For fitting new pads, you have to retract the caliper piston back into its housing. This can be done by fitting a woodblock and a 'C clamp over the piston. The piston moves back and displaces the brake fluid back into the master cylinder reservoir.

While pushing the piston back, there may be chances of the brake fluid level rising. Therefore, it is recommended to open the master cylinder reservoir and check it often. In cases where the brake fluid starts to overflow, the turkey baster can be used to suck out the brake fluid.

Install the new brake pads

After ensuring the proper orientation, fit the new brake pads the same way as the old ones. Apply a small amount of brake grease to the metal plates to ensure a smooth fit of the new brake pads.

Adjust the caliper assembly

After installing the new pads, slide the caliper assembly back into position and align the mounting or locating pins. Position the caliper against the circular piston and tighten them with pins or bolts using the brake tool. Secure them in place using the socket wrench.

Refit the wheel

Place the wheel back and tighten the position using the lug nuts. Follow up by re-inserting the jack and removing the jack stand. After properly refitting the wheel, lower your car to the ground and secure the lug nuts in place.

Signs You Should Replace Brake Pads

  • Noisy braking

    The first sign is if your brake pads produce lots of noise every time they are engaged. Brake pads may sound like screeching, squealing, grinding, or whining noises due to excessively worn brake pads. This sound is made by a small metal attachment on the brake pad backing plate to alert the driver. Make sure to replace your brake pads when you hear noises to prevent further damage and expensive repairs.

    Sometimes if the brakes are wet, the pads may have a similar squealing sound, but if the sound disappears after pressing the brake pedal, it was likely just because there was water on the brake pads.

  • Poor braking performance

    If it takes longer than usual for a vehicle to stop, it could be because the brake pads are worn down, your brake fluid is low, or some unwanted material is trapped within the braking system. You should contact a brake mechanic as soon as possible to make sure that you stay safe on the road.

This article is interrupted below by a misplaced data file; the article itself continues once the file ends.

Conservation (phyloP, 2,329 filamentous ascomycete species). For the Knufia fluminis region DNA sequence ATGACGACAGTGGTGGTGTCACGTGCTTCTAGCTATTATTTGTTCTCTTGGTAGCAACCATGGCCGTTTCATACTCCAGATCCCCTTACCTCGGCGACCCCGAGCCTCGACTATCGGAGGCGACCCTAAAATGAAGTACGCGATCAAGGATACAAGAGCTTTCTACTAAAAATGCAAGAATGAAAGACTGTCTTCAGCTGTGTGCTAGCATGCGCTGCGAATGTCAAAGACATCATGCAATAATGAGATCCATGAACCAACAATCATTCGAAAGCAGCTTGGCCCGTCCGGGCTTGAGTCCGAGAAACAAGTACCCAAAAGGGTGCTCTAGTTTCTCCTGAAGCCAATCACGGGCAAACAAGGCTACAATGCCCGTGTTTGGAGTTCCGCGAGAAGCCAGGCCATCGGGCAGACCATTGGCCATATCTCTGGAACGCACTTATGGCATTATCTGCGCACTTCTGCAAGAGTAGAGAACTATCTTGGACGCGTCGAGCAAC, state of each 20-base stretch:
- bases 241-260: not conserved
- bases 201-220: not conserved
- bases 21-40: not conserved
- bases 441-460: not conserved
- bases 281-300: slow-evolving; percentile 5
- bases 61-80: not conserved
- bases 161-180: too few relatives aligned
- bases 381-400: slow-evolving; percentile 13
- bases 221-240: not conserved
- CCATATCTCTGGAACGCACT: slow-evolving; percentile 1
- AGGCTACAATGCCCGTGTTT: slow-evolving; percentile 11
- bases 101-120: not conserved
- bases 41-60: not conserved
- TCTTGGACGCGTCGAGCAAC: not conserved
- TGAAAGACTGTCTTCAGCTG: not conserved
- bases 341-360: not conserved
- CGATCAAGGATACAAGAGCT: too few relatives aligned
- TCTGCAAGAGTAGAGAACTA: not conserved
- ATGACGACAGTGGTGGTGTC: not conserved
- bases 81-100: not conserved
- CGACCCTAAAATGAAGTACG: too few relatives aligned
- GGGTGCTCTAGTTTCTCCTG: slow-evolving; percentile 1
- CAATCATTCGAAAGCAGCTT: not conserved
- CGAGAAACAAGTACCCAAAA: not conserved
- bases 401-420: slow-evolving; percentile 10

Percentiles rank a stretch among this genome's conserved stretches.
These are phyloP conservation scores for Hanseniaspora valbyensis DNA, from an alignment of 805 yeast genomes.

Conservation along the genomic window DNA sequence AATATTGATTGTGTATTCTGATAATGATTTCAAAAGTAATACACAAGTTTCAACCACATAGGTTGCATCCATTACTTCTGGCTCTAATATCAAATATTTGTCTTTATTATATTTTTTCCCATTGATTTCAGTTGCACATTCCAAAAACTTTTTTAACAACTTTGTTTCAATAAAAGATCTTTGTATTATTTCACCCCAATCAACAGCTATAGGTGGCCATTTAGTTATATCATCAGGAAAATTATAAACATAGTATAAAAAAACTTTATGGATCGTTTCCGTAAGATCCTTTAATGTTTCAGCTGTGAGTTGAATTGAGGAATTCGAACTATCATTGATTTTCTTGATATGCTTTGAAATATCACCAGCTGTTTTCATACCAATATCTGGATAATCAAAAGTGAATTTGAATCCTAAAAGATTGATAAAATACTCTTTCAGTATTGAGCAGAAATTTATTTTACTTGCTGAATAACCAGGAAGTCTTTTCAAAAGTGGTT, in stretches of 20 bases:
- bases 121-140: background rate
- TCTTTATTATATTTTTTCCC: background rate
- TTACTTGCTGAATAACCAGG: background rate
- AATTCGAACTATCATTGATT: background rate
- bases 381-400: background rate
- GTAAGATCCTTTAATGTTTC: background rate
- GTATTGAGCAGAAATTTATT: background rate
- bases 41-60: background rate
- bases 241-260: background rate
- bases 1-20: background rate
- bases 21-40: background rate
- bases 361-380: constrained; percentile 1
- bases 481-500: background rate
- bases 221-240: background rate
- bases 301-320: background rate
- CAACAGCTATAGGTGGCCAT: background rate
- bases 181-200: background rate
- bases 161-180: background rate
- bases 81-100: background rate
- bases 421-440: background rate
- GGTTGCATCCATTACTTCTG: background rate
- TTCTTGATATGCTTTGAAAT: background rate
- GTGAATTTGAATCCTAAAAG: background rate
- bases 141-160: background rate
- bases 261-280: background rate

• Vibration under braking

    If you experience vibration every time you hit the brakes, this could be caused by warped rotors, contaminated rotors or pads, anti-lock braking system activation, or out-of-round drums. Vibrations may also arise due to sensitive braking due to incorrect or greasy brake pad linings, misadjusted master cylinder pushrod, or a faulty proportioning valve. Contact a car mechanic as soon as possible if you believe there may be a problem with your brake system.

  • Thin brake pad

    If the width of the brake pad is less than a quarter of an inch, you should contact a brake specialist to replace your brake pads. As you use your brakes, the friction material attached to the brake pad deteriorates, leading to pad wear and thinning. The brake pads can be visually inspected by checking between the wheels' spokes and measuring the brake pad's size.

  • Brake light warning on the dashboard

    If you see a brake light warning on your dashboard, this can indicate that your brake pads are getting worn and need to be replaced, you need to check the brake fluid in your master cylinder because there is a leak or your parking brake has a problem or is still engaged. Have a car mechanic look at the light and inspect your brakes to ensure your brake system is working.

How Often Should You Replace Brake Pads?

Brake pads and rotors should be replaced every 25,000 to 65,000 miles. Replacement periods can depend on various factors, such as the condition, the thickness of the brake pads, the type of driving, the type of pads, the weight of the vehicle, and the size of loads carried.

You should inspect the following parts of your vehicle:

  • The brake pads should be inspected for uneven wear, abrasion, or any scoring.
  • The thickness of the brake rotors should be measured to check if there are any significant changes.
  • The brake disc condition should be checked for any cracks, scratches, or damage.
  • The brake fluid level should be checked to ensure there is no leak.
  • The brake lines, steering system, and wheel bearings should also be inspected.

It is crucial that your vehicle is well-maintained in proper working conditions and replaces any of its equipment whenever necessary. One major element of a car is its working brake system that helps to ensure a comfortable driving experience and handle the car well.

Ready to replace your vehicle's brake pads? Follow our step-by-step guide and get the tools you need for a successful DIY brake pad replacement.

And if you're not up for the task, contact Nubrakes Mobile Brake Repair for a hassle-free brake pad replacement at your doorstep!